Breaking news about the war between Russia and Ukraine: live updates

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Decided over the weekend prohibit the purchase of freshly mined and refined gold from Russia is the latest attempt by the United States, Britain and their allies to stem the wave of sanctions against Russia in response to its four-month-long invasion of Ukraine.

The announcement, made by President Biden and other G7 leaders meeting this week in Germany, builds on steps already taken to cut Russia off from the international financial system, depriving it of the extra revenue that helps fund its war. in Ukraine and punish Russian President Vladimir Putin and rich business executives from his entourage.

Allies of Ukraine most trade banned with Russia, froze hundreds of billions of dollars worth of Bank of Russia assets held in their own financial institutions, and banned Russian banks from using the messaging system at the heart of the international payments system known as QUICK.

Russia, one of the world’s largest gold producers, has ramped up production of new gold to offset some of the paralyzed assets, said Christopher Swift, a national security lawyer at Foley and Lardner.

The London-based Bullion Market Association, a major center for the global gold trade, had already suspended transactions with six Russian silver and gold refineries in March.

mr. Swift, who previously worked in the Treasury’s Office of Foreign Assets Control, said: “To offset the reserves held by Russian companies and oligarchs, they injected new gold into the network. G7 is closing access to this new gold.”

Russian billionaire business tycoons are buying up gold bars in an attempt to soften the impact of the sanctions. British Prime Minister Boris Johnson underscored the point on Sunday, saying the move would “deal a direct blow to Russian oligarchs.”

Whether this latest move, scheduled to be officially announced on Tuesday, will also be in Mr. Johnson’s words – “to strike at the very heart of Putin’s war machine” – are more controversial.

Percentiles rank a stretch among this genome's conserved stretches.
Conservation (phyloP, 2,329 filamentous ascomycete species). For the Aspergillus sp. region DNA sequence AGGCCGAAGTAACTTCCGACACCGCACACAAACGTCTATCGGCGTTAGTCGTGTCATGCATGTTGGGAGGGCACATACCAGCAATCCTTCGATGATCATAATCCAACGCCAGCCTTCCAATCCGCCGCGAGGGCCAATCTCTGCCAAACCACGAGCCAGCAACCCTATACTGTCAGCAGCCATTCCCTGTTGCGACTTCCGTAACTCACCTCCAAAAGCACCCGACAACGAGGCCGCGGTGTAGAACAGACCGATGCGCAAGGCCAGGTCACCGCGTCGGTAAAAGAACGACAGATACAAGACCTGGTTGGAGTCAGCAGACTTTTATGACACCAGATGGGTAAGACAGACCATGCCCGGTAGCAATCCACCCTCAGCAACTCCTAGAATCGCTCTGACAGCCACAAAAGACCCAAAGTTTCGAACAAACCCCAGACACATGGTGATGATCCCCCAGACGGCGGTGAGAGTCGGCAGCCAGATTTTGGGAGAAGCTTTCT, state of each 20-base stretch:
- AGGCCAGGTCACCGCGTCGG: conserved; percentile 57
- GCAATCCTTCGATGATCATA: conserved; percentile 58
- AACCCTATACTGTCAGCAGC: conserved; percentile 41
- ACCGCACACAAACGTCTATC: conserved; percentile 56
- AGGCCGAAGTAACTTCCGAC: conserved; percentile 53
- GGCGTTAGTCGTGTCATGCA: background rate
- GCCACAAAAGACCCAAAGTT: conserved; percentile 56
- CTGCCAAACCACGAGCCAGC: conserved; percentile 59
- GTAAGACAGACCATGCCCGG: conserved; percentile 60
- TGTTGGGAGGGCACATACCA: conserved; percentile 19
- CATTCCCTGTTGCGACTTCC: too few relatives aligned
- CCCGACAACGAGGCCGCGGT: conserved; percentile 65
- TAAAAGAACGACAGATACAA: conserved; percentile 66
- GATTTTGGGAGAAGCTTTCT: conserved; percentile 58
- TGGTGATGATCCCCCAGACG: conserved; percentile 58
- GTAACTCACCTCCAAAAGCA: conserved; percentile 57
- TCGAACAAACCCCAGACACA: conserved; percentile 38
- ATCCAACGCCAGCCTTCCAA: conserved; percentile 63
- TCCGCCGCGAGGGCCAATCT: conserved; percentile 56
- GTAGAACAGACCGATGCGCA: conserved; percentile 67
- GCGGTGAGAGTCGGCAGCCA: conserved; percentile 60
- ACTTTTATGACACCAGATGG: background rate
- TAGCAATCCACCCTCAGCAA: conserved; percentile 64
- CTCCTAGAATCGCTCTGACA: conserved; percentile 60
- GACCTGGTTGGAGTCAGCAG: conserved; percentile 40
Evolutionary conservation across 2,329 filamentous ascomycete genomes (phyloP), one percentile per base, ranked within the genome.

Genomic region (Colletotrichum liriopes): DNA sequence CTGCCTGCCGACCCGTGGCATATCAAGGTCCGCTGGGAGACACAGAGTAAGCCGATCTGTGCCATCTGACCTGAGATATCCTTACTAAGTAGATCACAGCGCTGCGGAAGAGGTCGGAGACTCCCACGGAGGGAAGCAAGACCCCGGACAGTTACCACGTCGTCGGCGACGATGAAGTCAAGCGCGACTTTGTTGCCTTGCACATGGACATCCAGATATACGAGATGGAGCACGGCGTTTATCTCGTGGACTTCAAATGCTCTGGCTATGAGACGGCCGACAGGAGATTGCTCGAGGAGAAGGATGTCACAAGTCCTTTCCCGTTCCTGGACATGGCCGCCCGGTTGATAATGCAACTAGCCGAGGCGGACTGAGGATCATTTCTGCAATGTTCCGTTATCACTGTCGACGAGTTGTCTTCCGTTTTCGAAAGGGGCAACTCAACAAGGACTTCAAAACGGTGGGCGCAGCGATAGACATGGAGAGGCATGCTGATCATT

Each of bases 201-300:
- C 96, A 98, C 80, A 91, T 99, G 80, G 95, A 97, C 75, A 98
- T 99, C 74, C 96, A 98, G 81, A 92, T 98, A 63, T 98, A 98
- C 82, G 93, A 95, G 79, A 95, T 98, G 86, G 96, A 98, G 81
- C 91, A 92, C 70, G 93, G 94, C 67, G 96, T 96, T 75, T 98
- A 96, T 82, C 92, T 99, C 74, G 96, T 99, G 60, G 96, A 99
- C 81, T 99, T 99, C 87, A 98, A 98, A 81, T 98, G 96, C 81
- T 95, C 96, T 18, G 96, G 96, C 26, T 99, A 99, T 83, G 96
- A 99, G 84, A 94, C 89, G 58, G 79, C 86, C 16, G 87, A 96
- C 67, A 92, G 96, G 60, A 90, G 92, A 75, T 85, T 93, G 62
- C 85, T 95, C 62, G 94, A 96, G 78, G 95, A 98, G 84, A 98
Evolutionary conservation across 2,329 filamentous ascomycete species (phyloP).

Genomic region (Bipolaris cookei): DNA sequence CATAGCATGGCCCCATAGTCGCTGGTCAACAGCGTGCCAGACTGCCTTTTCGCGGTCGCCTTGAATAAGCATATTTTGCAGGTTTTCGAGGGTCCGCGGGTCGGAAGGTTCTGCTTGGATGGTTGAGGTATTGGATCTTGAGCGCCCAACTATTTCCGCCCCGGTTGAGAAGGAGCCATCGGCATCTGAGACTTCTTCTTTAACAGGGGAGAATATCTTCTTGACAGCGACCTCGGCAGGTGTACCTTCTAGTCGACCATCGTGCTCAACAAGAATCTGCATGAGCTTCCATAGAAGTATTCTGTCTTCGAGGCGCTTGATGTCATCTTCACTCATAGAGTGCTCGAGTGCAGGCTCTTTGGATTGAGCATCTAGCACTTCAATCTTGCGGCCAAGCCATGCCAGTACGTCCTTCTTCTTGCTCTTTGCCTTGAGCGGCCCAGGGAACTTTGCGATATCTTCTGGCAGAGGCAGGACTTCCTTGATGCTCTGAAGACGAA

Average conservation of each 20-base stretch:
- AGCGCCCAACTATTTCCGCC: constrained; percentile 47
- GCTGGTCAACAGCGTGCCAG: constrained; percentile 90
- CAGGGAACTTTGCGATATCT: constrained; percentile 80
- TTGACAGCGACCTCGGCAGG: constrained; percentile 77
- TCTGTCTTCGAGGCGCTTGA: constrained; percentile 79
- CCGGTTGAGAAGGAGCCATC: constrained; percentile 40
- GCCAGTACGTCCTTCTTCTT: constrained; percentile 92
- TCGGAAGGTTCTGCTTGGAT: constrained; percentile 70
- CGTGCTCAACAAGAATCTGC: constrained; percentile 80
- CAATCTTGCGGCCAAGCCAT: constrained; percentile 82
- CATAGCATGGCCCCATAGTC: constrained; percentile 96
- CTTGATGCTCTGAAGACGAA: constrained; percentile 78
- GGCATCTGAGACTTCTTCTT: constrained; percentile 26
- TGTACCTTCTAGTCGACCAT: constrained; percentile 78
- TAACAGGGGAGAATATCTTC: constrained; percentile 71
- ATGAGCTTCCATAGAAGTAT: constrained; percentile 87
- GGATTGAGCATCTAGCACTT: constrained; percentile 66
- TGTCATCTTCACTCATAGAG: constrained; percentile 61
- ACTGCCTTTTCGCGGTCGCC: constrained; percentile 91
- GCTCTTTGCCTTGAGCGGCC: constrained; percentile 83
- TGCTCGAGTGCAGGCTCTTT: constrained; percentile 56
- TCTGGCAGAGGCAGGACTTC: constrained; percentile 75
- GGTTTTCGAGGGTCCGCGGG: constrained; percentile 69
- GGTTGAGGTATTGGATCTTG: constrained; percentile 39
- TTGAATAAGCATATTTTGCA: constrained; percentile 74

Ukraine’s allies have struggled to keep the pressure on and deprive Mr. Putin of resources for their war machine without putting too much risk on their own economy. Balancing is especially difficult for the European Union, which is heavily dependent on Russian oil and gas.

Soaring oil prices, combined with huge appetite for fuel around the world, mean Russia is raking in even more money from the sale of crude oil than before the war, despite discount.

After weeks of tense negotiations, the European Union last month agreed to largely ban imports of Russian oil by the end of this year, as well as ban European countries from insuring tankers carrying Russian oil. But so far, the question of whether to ban Russian gas, a replacement for which is much harder to find than oil, has not been discussed. The German government and industry leaders have warned that the gas embargo would be a disaster for its economy.

Speaking about the imposition of sanctions, Jeffrey Schott, a senior fellow at the Peterson Institute for International Economics in Washington, said that the mounting pressure on the Russian economy “is going according to plan.” He added that “if there are any surprises, it’s how consistent policy coordination has been across the Atlantic and East Asia.”

Various members of the alliance looked for ways to increase the penalties one notch at a time. The gold ban “gives G7 governments some runway and room to pick up the pace,” said Andrew Scheuer, a Sidley lawyer who advises companies on sanctions compliance.

The distinction between newly mined and refined gold and gold that was exported or bought before the ban is in line with the sanctions framework, which prohibits new investment in Russian companies but allows existing investment, according to Mr. J. Scheuer.

The new ban also aims to deprive Russia of additional revenue from the export of gold, which is used to make jewelry, in some industrial processes and for investment. As is often the case during crises, the purchase of gold for investment has jumped as the coronavirus pandemic has begun to devastate the global economy. Investors expect it to maintain its value. Central banks, including the Federal Reserve, bought Russian gold through intermediaries.

According to the British government, last year Russia earned more than $15 billion from gold exports. With gold widely held in central bank reserves around the world, Russia had a ready market.

“Russia is a major gold producer and it is a reserve asset,” said Lucretia Reichlein, a professor at the London Business School. “If they can’t sell, then that source of income is gone.”

After the first rounds of sanctions halted most of the existing international gold trade, Russia’s central bank announced that it would resume purchases of domestically produced gold, which was also seen as a way to support its currency. Gold owned The Central Bank of Russia is estimated at between $100 and $140 billion.

“Essentially, this is a gradual tightening of sanctions, not a significant tightening,” he said. Swift of Foley and Lardner said. “If your goal is to undermine Russia’s economic ability to wage war in Ukraine, this is a necessary but not sufficient measure.”

But he added; “If the G7 wants to have a strategic impact, they really need to think about what they’re going to do with Russian gas.”